In Case You Felt Like Being Sad: Old Penn Station

Here at Mashable: A photoessay with some architectural criticism and preservationist history showing the glory and tragic destruction of New York’s Penn Station. The great quote comes from Vincent Scully (though the Yale architectural historian will always be the second-best Vin Scully):

One entered the city like a god; one scuttles in now like a rat.

Noxious New York Redux

Controversy erupts (via Lawyers, Guns & Money) over a plan to remove toxic sediment from the Gowanus Canal in Brooklyn and “dewater” it in a yet-unbuilt facility in Red Hook, where it will be mixed with cement. This, the EPA suggests, will render the material inert and also allow it to be used as landfill to expand a dock property owned by a connected developer.

This may be all legit. But there are a few things to consider:

First, even if there is no future catastrophe–a Sandy-type storm, i.e.–the plan emphatically redistributes risk. It takes material that is undeniably putrid, but somewhat contained in the Gowanus Canal, and moves it to a location where it is temporarily much more exposed and vulnerable to dispersal by flood water, wind, or trucking/containment failure, augmenting risk to human health in Red Hook to ameliorate risks to developers’ and politicians’ interests in now-trendy Park Slope-adjacent areas that abut the Gowanus.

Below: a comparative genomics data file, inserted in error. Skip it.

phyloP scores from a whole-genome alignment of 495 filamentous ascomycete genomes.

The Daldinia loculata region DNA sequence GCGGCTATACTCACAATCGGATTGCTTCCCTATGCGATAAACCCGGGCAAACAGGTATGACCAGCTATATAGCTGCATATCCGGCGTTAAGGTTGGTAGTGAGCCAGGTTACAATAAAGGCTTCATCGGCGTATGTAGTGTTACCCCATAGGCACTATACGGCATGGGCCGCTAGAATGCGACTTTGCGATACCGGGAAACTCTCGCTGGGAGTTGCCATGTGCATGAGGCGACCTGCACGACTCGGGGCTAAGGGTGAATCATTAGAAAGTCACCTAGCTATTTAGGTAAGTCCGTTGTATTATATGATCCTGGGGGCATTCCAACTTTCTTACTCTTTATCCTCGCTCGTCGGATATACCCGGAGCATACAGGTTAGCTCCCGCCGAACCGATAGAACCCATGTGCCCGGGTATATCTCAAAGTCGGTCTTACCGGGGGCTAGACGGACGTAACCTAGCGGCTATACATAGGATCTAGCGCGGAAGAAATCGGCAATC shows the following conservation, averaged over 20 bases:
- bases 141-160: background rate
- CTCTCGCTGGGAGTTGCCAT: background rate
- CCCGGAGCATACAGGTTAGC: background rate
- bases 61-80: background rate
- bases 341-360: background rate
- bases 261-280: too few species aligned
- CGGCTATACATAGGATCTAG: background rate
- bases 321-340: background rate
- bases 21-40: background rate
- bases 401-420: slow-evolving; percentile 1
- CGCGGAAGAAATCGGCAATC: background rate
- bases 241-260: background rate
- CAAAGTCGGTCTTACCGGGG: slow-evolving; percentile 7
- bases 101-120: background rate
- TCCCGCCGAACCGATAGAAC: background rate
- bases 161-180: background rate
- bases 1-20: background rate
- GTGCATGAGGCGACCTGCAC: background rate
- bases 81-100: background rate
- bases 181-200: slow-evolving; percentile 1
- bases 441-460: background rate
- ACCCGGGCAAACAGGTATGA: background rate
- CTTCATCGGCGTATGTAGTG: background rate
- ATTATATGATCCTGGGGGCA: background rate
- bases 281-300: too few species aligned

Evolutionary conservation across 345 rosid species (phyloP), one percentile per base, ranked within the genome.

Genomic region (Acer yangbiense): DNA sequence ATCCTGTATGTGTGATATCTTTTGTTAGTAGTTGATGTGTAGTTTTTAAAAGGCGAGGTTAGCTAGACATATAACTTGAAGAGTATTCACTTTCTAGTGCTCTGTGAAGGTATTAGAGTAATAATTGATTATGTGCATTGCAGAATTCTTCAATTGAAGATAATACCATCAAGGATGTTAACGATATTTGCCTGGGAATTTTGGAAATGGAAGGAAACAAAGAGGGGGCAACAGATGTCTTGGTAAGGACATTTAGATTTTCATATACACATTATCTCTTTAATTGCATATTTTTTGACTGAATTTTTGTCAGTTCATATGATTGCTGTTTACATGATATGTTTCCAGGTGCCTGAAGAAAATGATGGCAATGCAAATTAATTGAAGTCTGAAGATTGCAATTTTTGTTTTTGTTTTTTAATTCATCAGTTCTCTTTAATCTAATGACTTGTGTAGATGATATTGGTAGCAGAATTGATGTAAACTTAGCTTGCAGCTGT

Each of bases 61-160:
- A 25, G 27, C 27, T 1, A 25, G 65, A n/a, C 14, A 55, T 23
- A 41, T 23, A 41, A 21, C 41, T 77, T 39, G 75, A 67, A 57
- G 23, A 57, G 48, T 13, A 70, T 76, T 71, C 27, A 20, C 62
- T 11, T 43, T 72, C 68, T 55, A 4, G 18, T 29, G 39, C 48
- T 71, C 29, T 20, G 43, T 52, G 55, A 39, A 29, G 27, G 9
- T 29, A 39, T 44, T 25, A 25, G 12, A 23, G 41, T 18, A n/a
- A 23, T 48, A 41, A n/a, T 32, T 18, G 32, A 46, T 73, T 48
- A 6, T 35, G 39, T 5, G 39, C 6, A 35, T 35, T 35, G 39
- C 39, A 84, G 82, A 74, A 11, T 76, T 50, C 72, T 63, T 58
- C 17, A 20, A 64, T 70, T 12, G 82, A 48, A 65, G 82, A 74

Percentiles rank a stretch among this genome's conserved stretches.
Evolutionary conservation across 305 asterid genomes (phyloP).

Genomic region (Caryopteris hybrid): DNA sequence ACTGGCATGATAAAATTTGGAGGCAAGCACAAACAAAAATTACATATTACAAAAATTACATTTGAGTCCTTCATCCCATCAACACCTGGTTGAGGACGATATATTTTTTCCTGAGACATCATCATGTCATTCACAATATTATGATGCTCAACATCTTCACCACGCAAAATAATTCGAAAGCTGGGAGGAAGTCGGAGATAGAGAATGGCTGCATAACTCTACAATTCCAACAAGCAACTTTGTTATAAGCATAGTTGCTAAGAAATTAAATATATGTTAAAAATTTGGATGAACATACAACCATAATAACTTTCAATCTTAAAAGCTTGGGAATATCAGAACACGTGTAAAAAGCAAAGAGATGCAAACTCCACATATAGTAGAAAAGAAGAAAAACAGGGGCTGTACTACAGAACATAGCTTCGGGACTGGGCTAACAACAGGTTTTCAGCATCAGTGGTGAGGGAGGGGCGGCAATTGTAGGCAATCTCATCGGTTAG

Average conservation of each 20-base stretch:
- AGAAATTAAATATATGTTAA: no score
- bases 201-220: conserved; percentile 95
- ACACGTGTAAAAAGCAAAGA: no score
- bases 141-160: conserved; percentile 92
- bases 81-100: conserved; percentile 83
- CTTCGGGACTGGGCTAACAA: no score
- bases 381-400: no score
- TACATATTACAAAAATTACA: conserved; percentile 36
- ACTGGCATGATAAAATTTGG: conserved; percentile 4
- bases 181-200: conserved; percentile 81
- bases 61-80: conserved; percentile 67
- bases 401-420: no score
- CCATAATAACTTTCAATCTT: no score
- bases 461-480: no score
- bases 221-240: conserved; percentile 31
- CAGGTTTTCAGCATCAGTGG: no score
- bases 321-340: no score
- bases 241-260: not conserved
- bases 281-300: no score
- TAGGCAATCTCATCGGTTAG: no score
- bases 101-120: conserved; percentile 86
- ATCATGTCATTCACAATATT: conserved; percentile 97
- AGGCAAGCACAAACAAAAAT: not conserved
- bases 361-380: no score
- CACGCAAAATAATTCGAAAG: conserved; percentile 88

Second, the procedural equity of this decision-making process appears to be sorely lacking, meaning that the people bearing the proposed risk are positioned like the pins at the end of the bowling alley–once the ball’s rolling, they’re at a profound disadvantage, forced to bear the burden of proof that they face risk, constructed in the media as NIMBY opponents of job growth, and accused of blocking something that will benefit all New Yorkers.

Third, and this is something that many academics would do well to understand better, in the age of neoliberal governance, the arrival of the EPA on the scene is not the equivalent of the cavalry arriving in Stagecoach. As Ryan Holifield points out [1], the EPA has absorbed the critical demands of the environmental justice movement by recasting itself as a manager of the triad of community concerns, legal remediation requirements, and budgets, whether or not this translates into, uh, y’know, environmental protection.

Fourth, any time is a great time to re-read Julie Sze’s Noxious New York [2], but especially now.


[1]  Holifield, Ryan. “Neoliberalism and Environmental Justice in the United States Environmental Protection Agency: Translating Policy into Managerial Practice in Hazardous Waste Remediation.” Geoforum 35, no. 3 (2004): 285–297. [see also this volume]

[2] Sze, Julie. Noxious New York: The Racial Politics of Urban Health and Environmental Justice. Urban and Industrial Environments. Cambridge, Mass: MIT Press, 2007.